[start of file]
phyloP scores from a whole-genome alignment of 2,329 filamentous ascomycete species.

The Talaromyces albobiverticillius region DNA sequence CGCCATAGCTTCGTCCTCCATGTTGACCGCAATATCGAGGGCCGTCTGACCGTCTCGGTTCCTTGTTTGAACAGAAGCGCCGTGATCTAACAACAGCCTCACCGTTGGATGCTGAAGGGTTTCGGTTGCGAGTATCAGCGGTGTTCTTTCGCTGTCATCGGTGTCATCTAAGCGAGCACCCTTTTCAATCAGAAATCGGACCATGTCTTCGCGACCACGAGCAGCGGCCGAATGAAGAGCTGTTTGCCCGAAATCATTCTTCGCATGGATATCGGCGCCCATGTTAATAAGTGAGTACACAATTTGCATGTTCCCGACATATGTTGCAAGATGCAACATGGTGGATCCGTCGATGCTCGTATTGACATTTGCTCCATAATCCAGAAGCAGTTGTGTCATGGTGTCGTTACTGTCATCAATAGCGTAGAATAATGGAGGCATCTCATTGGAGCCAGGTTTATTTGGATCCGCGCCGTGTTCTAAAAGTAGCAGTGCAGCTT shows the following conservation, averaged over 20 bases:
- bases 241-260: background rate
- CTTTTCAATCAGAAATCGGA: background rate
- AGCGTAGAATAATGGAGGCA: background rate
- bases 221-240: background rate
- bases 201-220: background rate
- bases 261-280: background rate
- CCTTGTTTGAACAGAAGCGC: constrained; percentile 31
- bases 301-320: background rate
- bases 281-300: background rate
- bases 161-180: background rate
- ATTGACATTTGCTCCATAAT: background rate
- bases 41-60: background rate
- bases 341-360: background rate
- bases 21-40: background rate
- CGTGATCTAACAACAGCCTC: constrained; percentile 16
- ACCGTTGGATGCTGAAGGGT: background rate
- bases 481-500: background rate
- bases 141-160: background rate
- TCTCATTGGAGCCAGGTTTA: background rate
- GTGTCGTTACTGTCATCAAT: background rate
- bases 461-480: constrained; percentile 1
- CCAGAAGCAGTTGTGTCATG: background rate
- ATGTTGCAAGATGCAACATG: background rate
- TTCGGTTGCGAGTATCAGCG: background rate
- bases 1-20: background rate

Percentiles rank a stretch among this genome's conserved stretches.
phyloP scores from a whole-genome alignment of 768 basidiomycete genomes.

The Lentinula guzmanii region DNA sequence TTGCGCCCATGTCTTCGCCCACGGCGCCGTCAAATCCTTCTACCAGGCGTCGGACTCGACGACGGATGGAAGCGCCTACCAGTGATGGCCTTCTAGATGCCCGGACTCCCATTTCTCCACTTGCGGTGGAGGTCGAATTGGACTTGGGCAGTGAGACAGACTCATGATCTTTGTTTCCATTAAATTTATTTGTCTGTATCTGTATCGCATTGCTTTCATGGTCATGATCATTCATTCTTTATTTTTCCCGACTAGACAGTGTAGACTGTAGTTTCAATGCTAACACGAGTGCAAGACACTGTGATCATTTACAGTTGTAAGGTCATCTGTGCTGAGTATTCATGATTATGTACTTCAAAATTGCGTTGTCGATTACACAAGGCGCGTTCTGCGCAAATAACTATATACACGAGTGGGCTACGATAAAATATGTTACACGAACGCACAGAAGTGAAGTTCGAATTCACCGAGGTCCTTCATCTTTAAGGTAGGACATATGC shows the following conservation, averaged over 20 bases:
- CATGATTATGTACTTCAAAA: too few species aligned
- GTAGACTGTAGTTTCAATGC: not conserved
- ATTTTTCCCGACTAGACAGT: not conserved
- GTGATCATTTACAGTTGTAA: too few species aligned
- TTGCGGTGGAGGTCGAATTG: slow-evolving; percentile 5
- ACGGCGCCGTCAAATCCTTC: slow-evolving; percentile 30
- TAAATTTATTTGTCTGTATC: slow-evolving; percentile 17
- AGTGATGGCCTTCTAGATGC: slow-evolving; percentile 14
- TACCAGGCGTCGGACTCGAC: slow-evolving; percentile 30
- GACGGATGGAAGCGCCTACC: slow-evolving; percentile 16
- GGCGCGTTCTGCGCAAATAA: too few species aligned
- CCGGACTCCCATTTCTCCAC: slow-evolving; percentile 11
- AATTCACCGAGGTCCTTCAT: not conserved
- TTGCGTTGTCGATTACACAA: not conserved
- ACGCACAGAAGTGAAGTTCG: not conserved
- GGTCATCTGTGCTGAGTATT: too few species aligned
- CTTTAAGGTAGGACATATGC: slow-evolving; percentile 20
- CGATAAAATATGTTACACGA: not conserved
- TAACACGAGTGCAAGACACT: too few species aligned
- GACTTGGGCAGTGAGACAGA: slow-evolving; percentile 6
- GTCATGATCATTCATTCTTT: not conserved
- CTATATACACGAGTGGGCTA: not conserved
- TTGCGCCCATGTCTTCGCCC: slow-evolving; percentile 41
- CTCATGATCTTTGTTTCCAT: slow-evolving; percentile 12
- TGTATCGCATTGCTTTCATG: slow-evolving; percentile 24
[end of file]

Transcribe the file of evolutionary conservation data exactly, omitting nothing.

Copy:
phyloP scores from a whole-genome alignment of 2,329 filamentous ascomycete species.

The Talaromyces albobiverticillius region DNA sequence CGCCATAGCTTCGTCCTCCATGTTGACCGCAATATCGAGGGCCGTCTGACCGTCTCGGTTCCTTGTTTGAACAGAAGCGCCGTGATCTAACAACAGCCTCACCGTTGGATGCTGAAGGGTTTCGGTTGCGAGTATCAGCGGTGTTCTTTCGCTGTCATCGGTGTCATCTAAGCGAGCACCCTTTTCAATCAGAAATCGGACCATGTCTTCGCGACCACGAGCAGCGGCCGAATGAAGAGCTGTTTGCCCGAAATCATTCTTCGCATGGATATCGGCGCCCATGTTAATAAGTGAGTACACAATTTGCATGTTCCCGACATATGTTGCAAGATGCAACATGGTGGATCCGTCGATGCTCGTATTGACATTTGCTCCATAATCCAGAAGCAGTTGTGTCATGGTGTCGTTACTGTCATCAATAGCGTAGAATAATGGAGGCATCTCATTGGAGCCAGGTTTATTTGGATCCGCGCCGTGTTCTAAAAGTAGCAGTGCAGCTT shows the following conservation, averaged over 20 bases:
- bases 241-260: background rate
- CTTTTCAATCAGAAATCGGA: background rate
- AGCGTAGAATAATGGAGGCA: background rate
- bases 221-240: background rate
- bases 201-220: background rate
- bases 261-280: background rate
- CCTTGTTTGAACAGAAGCGC: constrained; percentile 31
- bases 301-320: background rate
- bases 281-300: background rate
- bases 161-180: background rate
- ATTGACATTTGCTCCATAAT: background rate
- bases 41-60: background rate
- bases 341-360: background rate
- bases 21-40: background rate
- CGTGATCTAACAACAGCCTC: constrained; percentile 16
- ACCGTTGGATGCTGAAGGGT: background rate
- bases 481-500: background rate
- bases 141-160: background rate
- TCTCATTGGAGCCAGGTTTA: background rate
- GTGTCGTTACTGTCATCAAT: background rate
- bases 461-480: constrained; percentile 1
- CCAGAAGCAGTTGTGTCATG: background rate
- ATGTTGCAAGATGCAACATG: background rate
- TTCGGTTGCGAGTATCAGCG: background rate
- bases 1-20: background rate

Percentiles rank a stretch among this genome's conserved stretches.
phyloP scores from a whole-genome alignment of 768 basidiomycete genomes.

The Lentinula guzmanii region DNA sequence TTGCGCCCATGTCTTCGCCCACGGCGCCGTCAAATCCTTCTACCAGGCGTCGGACTCGACGACGGATGGAAGCGCCTACCAGTGATGGCCTTCTAGATGCCCGGACTCCCATTTCTCCACTTGCGGTGGAGGTCGAATTGGACTTGGGCAGTGAGACAGACTCATGATCTTTGTTTCCATTAAATTTATTTGTCTGTATCTGTATCGCATTGCTTTCATGGTCATGATCATTCATTCTTTATTTTTCCCGACTAGACAGTGTAGACTGTAGTTTCAATGCTAACACGAGTGCAAGACACTGTGATCATTTACAGTTGTAAGGTCATCTGTGCTGAGTATTCATGATTATGTACTTCAAAATTGCGTTGTCGATTACACAAGGCGCGTTCTGCGCAAATAACTATATACACGAGTGGGCTACGATAAAATATGTTACACGAACGCACAGAAGTGAAGTTCGAATTCACCGAGGTCCTTCATCTTTAAGGTAGGACATATGC shows the following conservation, averaged over 20 bases:
- CATGATTATGTACTTCAAAA: too few species aligned
- GTAGACTGTAGTTTCAATGC: not conserved
- ATTTTTCCCGACTAGACAGT: not conserved
- GTGATCATTTACAGTTGTAA: too few species aligned
- TTGCGGTGGAGGTCGAATTG: slow-evolving; percentile 5
- ACGGCGCCGTCAAATCCTTC: slow-evolving; percentile 30
- TAAATTTATTTGTCTGTATC: slow-evolving; percentile 17
- AGTGATGGCCTTCTAGATGC: slow-evolving; percentile 14
- TACCAGGCGTCGGACTCGAC: slow-evolving; percentile 30
- GACGGATGGAAGCGCCTACC: slow-evolving; percentile 16
- GGCGCGTTCTGCGCAAATAA: too few species aligned
- CCGGACTCCCATTTCTCCAC: slow-evolving; percentile 11
- AATTCACCGAGGTCCTTCAT: not conserved
- TTGCGTTGTCGATTACACAA: not conserved
- ACGCACAGAAGTGAAGTTCG: not conserved
- GGTCATCTGTGCTGAGTATT: too few species aligned
- CTTTAAGGTAGGACATATGC: slow-evolving; percentile 20
- CGATAAAATATGTTACACGA: not conserved
- TAACACGAGTGCAAGACACT: too few species aligned
- GACTTGGGCAGTGAGACAGA: slow-evolving; percentile 6
- GTCATGATCATTCATTCTTT: not conserved
- CTATATACACGAGTGGGCTA: not conserved
- TTGCGCCCATGTCTTCGCCC: slow-evolving; percentile 41
- CTCATGATCTTTGTTTCCAT: slow-evolving; percentile 12
- TGTATCGCATTGCTTTCATG: slow-evolving; percentile 24